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Updated: June 24, 2024 On the record

On the Record: EqualityMaine executive director calls for more inclusive workplaces

Gia Drew of EqualityMaine Photo / Jim Neuger Gia Drew is executive director of EqualityMaine, a nonprofit advocacy group based out of the Equality Community Center in Portland.

Gia Drew, a former high school teacher and track and field coach, is the executive director of EqualityMaine, a Portland-based nonprofit advocacy organization. The group was founded in 1984 as the Maine Lesbian/Gay Political Alliance after the murder of Charlie Howard, a 23-year-old man who was attacked in Bangor for being gay.

Mainebiz sat down with Drew at the Equality Community Center, where preparations for Pride festivities were in full swing.

Mainebiz: What is the mission of EqualityMaine?

Gia Drew: Our mission is to fight for full equality for lesbian, gay, bisexual, transgender and queer Mainers.

MB: How do you define ‘equality’?

GD: We would define it as people can live their lives free from bias, discrimination and violence and just live their lives as anybody else would without that oppression of being LGBTQ+.

MB: How is running a nonprofit different from your previous career?

GD: In my previous career, I was a high school teacher and coach for 20 years, where we maybe had a couple of bake sales along the way to raise money for supplies and field trips. Now you really have to raise every dollar every year to do what you want to do.

MB: What are your funding sources?

GD: We get very little of money from the federal government or state government. Our funding streams are through foundations, where we get grants, and those have increased over the years. We also have business and corporate partners as well as individual donors.

MB: How difficult is it to get donations in today’s highly politicized environment?

GD: Pre-COVID, we had a very robust catalog of business partners who were very eager to be corporate sponsors with their logos affixed to our website and sponsoring our big events, but things have changed. It’s not just local, it’s national, where some companies have become more nervous and more ambiguous about being aligned with LGBTQ+ groups.

MB: What can you share about the programs you offer?

GD: We started the New Leaders Project in 2014, which has really taken off. Our five-day summer camp offers a chance for young people from every county in the state to learn self-empowerment and leadership skills in a safe environment; there are also day camps.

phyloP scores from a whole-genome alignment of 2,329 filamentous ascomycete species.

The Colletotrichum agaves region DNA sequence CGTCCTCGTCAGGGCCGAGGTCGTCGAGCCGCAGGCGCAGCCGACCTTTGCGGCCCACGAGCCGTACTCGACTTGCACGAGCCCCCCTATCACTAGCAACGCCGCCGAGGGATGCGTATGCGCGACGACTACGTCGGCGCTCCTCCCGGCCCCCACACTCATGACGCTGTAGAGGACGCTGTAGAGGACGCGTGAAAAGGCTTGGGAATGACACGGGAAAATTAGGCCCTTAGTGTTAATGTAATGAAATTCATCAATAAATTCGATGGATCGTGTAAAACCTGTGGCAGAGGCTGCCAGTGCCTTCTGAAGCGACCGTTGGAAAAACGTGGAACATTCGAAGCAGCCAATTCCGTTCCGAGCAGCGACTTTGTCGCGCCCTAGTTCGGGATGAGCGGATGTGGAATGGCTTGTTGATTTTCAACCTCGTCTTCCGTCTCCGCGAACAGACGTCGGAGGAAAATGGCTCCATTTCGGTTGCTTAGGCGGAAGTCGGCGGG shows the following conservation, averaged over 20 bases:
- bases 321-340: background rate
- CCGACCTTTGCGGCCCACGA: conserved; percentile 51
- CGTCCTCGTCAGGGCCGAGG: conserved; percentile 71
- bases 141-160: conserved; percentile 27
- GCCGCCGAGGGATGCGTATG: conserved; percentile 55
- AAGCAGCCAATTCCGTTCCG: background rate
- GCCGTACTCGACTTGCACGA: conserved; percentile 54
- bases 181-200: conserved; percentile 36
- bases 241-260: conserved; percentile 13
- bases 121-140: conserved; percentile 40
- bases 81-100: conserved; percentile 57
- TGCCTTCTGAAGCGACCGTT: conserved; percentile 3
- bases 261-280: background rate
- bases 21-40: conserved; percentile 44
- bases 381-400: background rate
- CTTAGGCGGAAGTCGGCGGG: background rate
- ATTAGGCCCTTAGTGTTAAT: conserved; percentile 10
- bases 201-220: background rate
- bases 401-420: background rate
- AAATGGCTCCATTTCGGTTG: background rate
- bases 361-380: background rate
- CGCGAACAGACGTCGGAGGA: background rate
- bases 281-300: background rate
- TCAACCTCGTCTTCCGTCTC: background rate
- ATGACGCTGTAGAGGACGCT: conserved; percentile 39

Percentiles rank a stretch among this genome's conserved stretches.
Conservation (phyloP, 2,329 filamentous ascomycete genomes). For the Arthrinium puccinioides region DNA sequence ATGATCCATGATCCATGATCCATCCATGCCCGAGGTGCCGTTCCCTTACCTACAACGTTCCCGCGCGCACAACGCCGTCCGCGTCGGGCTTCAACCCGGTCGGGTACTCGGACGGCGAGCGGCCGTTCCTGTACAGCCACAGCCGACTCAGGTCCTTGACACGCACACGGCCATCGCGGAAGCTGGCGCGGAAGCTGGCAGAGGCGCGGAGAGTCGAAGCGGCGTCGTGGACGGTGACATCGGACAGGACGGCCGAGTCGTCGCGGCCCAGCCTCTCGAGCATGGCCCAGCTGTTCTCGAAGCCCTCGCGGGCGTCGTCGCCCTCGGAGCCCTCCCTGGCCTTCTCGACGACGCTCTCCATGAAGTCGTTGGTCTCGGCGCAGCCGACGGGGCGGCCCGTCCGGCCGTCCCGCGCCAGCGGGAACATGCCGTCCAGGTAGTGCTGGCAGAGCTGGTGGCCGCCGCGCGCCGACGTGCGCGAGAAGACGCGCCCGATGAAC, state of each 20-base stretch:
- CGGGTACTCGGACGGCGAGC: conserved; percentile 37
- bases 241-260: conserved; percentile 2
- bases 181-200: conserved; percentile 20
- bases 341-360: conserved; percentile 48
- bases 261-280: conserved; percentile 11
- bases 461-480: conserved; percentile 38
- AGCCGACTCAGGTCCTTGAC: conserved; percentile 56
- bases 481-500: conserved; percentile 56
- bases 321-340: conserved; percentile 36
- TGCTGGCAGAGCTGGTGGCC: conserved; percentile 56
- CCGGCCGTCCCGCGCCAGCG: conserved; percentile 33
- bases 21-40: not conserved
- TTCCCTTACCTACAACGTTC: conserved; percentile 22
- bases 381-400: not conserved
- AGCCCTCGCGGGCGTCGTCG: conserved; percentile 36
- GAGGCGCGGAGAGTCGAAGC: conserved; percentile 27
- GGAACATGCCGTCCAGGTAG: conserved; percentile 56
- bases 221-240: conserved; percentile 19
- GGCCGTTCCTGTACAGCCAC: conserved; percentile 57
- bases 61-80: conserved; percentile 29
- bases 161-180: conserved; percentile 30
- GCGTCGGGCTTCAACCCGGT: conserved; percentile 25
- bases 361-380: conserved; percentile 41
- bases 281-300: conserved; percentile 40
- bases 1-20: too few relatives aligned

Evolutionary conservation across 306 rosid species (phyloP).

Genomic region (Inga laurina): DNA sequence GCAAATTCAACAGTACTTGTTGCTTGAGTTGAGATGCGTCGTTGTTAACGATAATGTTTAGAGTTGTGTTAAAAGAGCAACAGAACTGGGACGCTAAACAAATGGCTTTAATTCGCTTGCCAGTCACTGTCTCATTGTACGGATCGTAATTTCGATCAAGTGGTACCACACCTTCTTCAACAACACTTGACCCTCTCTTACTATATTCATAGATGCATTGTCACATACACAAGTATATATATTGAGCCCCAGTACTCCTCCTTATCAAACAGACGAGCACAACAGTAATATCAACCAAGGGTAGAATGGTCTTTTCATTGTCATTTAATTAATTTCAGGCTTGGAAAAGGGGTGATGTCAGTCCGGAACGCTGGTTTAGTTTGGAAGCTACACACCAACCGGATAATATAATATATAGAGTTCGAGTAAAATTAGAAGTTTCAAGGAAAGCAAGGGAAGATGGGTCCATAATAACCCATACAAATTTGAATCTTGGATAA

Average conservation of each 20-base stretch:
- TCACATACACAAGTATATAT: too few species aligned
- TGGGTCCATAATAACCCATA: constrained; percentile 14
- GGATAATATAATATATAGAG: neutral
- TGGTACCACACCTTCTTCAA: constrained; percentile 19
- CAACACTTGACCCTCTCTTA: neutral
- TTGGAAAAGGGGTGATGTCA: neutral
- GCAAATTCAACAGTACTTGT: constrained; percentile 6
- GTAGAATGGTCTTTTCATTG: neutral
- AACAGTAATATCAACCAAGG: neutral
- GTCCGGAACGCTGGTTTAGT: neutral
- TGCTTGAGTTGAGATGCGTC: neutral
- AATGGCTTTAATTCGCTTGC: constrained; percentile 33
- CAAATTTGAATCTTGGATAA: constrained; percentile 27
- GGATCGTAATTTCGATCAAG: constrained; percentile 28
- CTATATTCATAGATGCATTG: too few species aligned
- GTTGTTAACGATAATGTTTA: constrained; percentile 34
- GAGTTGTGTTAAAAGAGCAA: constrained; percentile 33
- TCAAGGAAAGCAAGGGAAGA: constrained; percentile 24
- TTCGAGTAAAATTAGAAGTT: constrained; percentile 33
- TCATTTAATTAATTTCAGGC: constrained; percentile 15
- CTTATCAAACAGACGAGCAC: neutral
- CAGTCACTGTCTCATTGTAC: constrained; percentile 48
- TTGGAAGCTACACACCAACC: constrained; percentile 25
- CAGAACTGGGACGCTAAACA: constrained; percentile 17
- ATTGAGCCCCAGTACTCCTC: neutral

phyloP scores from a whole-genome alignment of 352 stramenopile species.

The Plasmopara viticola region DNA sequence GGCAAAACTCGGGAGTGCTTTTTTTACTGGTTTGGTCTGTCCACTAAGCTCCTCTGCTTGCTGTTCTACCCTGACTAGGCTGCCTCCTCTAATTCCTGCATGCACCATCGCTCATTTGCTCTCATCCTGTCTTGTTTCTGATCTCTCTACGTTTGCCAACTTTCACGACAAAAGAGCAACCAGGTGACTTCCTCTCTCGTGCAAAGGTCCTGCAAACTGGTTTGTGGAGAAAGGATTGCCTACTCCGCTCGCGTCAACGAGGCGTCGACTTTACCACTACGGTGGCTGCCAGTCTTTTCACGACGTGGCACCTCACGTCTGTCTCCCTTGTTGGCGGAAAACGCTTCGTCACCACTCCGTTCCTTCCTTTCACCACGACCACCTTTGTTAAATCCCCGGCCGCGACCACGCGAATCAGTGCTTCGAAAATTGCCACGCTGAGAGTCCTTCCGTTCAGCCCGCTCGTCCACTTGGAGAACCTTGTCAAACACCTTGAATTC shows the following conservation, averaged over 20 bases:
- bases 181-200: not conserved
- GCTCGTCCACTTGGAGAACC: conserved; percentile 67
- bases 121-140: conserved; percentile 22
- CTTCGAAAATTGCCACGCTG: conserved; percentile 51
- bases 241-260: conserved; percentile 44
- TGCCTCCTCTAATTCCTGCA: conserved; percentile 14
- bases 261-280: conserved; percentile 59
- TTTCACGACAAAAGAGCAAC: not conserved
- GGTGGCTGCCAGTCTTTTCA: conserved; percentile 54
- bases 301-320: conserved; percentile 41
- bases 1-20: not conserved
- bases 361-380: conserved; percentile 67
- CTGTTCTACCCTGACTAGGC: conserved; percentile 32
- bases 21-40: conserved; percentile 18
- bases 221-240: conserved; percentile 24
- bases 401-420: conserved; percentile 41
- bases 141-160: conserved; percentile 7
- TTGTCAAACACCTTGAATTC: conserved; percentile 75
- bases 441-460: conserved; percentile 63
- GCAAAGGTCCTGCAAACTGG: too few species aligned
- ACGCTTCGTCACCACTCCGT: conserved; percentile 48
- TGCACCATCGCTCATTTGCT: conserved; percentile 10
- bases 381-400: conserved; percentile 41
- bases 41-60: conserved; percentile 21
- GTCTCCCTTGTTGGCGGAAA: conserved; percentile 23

We also run a statewide Network for Older Adults for social connection and advocacy, and got a grant last year from the Maine Health Access Foundation to work with medical and long-term care providers to ensure that older LGBTQ+ folks don’t have to go back in the closet when they age and need more care.

MB: You’ve talked a lot about LGBTQ+ people being ‘invisible’ at work. How so?

GD: This is one fascinating thing that I understand because in my previous career, I was only ‘out’ in my last two years as a teacher; I kept that part of myself quiet.

Nationally, around 46% of LGBTQ+ people are not ‘out’ at work — that’s a very high number. That number has moved a bit, but not substantially, over the last 10 years.

MB: What’s something employers can do right away to be more inclusive?

GD: Just say that ‘we are an accepting workplace,’ and realize that LGBTQ+ people may have faced a history of discrimination in their lives, especially older adults, and they may not feel comfortable about it.

MB: Can you give an example of language that employers can use?

GD: Rather than saying ‘husband’ or ‘wife,’ maybe refer to an employee’s ‘partner.’ Or in addressing a team of people rather than saying ‘ladies and gentlemen,’ maybe ‘hey, folks,’ or ‘hey, you are all wonderful talented people I am happy to work with.’

MB: What’s next for EqualityMaine?

GD: We’re excited to be celebrating our 40th anniversary as a nonprofit and sharing the story that LGBTQ+ people are part of the fabric of Maine. And we’re hopeful that we will be able to meet our mission, that every LGBTQ+ person can live with full equality here in Maine.

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